This isn't really your realm, but you can probably comment on it at least a bit: In terms of developer relations, a big part of the equation is you look at some of the really successful third-party games. Some say that Fallout 3 is not as good on the PS3. Technically, sites like GameSpot claim it's inferior, and the game doesn't support DLC. Those are big hits for a game that just won the Game Developers' Choice Game of the Year Award. You don't want to see games like that handicapped, so how do you address those issues?
PD: Well, I can't speak to if the game doesn't play as well on PS3, but whenever we have a situation -- if something's not supporting our platform from a DLC perspective it certainly gets our attention. We try to work aggressively with our third-party publishing group to understand what the issue is.
Sometimes the issue is that our competition has paid people a lot of money for DLC; there's some notable titles that fall into that category. Sometimes they're things that we have to be smart about, and we're working to improve those types of situations. If our model or our platform is creating questions for publishers that they'd like to work with us in a different fashion, we want to be open to that.
The days of Sony saying, "This is the only way it's going to work; it's our way or the highway." that's not the way we want to work; we want to make sure that the publishers have an opportunity to make money on our platform, and so we want to hear their feedback. But I can't speak specifically to the Fallout situation; I'm sure that the answer is there.
As you alluded to earlier, there had been complaints about the difficulty of developing for the PlayStation 3 compared to the Xbox 360 -- or the tools not being mature compared to the 360 -- because they had a year head-start, and also because the PS3 has a very unique architecture.
PD: That's exactly right. We've tried to address the tools, and I think we'll continue to do that. I just spoke about this big studio organization; when you're specializing in PS3 development, they're coming up with some great tools and dev support. Rather than just hoard those so that our games are better than everyone else's, we're looking to release those to the community and share them so they can raise their game too.
On the network side -- again, the PlayStation Network has not been around as long as Live. There's things that we've learned since we launched; I think that the PlayStation Network is very different than it was on November 17, 2006, and it will get better a year from now as well. At this point, we think it's a great experience; it's got a wonderful content offering and user experience, but there's also things we can do better, and we're focused on that.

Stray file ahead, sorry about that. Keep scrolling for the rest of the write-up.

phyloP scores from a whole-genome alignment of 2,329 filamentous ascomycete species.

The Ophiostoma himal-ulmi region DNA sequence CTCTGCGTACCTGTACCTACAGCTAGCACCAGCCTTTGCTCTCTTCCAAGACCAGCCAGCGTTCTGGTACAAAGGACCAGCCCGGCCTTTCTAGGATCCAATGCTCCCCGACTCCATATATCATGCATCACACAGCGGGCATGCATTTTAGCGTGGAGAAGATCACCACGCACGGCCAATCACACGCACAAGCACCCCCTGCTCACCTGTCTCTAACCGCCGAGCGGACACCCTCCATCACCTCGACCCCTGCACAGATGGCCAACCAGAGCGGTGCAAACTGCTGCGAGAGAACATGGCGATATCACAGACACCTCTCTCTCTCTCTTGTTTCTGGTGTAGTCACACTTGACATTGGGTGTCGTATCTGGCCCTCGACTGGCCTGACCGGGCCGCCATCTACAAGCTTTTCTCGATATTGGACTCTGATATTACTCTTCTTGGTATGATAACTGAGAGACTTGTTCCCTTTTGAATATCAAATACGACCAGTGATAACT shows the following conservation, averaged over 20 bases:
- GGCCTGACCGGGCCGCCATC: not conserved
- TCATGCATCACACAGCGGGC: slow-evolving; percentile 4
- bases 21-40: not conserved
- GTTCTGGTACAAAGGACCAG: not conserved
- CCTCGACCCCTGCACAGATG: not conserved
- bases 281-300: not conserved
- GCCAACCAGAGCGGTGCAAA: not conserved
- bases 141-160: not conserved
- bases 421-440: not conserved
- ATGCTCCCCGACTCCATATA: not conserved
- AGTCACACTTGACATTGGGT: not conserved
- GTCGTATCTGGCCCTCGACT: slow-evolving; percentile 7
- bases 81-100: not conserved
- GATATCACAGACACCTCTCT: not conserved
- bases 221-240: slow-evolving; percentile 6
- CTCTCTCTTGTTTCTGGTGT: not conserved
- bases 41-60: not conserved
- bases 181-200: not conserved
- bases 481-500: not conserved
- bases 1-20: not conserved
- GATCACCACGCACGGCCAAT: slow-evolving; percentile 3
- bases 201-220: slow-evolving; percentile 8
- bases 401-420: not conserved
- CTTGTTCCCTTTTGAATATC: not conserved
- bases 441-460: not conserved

When I hear myself say things like that, sometimes I'm like, it sounds rehearsed, but I can tell you I spend a lot of my time working with our third-party group and our development teams and our network team obviously to improve what's going on with the network to make it better for consumers but also better for our publishers.
I guess this is kind of a
different way of asking this, but this sort of comes together alluded to by
some of your answers: You've said essentially that the PlayStation 3 is not
going to drop in price, and there are good reasons for that. I can accept that,
but how do you change the public perception and make them aware that this is
actually worth what it costs?
PD: Well, what I've said is that it's not going to drop in price today, first of all.
PD: I'll be candid with you. One of the things that we're spending a lot of time on is our marketing approach. The PlayStation 3 is a complicated machine that does a lot of things. What we find again and again when we do focus groups is folks don't understand everything it can do, and that's on us.
We've got got make sure people understand everything that the thing can do because if you're asking people to spend $399 for a premium piece of consumer electronics equipment, then they need to understand everything that it can do.
We're looking to change our playbook and change our advertising approach to be a little bit more explicit and specific about the hardware. The model in this business is directly software drives hardware, and I think that's still true; that's why it's important that we have those exclusive titles I just talked about. But there's something about the PS3 that requires us to educate people about the hardware itself so hardware sells hardware.
We say this a lot and we joke about it, but if we could go door-to-door and talk to every consumer and explain to them, invariably they'd kind of, "Well, gosh! Why would I buy something else?" The conversation flips, and no longer is it a discussion about price being a concern; it becomes the value inherent in the device even at its $399 price point.
When they understand Blu-ray and a hard drive and Wi-Fi included and free online access, again you stack those up to the competition and what you have to pay extra for versus the PS3 -- a light bulb goes off.
It's hard to include all that into a 30 second commercial. I think the marketing that we've done to date hasn't really hit the mark; we're going to try to do a better job of that going forward, and I think you'll see created from us this year that reflects a different approach.